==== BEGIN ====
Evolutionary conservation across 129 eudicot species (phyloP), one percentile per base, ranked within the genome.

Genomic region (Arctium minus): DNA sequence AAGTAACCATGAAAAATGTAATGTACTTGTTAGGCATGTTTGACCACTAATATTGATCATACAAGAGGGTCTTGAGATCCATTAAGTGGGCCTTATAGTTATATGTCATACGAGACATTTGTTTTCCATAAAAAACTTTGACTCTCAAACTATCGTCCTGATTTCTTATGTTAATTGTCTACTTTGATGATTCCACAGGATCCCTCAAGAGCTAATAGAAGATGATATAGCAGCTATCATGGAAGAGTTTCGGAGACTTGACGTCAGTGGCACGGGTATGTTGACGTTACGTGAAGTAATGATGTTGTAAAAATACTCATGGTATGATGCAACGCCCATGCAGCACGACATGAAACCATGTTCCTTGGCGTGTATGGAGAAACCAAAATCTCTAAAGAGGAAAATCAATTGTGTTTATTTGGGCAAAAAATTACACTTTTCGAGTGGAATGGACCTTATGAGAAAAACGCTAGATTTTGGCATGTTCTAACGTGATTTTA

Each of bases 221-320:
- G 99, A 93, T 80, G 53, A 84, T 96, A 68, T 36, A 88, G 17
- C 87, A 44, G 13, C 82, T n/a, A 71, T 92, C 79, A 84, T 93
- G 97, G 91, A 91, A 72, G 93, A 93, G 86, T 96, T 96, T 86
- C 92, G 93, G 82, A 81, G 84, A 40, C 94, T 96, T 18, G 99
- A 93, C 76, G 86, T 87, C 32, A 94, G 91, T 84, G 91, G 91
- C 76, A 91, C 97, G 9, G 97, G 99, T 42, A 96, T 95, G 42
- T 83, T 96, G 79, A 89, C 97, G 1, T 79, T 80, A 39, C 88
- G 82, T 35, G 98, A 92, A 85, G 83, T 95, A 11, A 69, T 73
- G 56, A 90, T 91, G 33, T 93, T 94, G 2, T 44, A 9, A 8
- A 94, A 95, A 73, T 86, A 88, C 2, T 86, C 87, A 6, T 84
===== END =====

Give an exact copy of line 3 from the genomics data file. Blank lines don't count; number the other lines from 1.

Each of bases 221-320: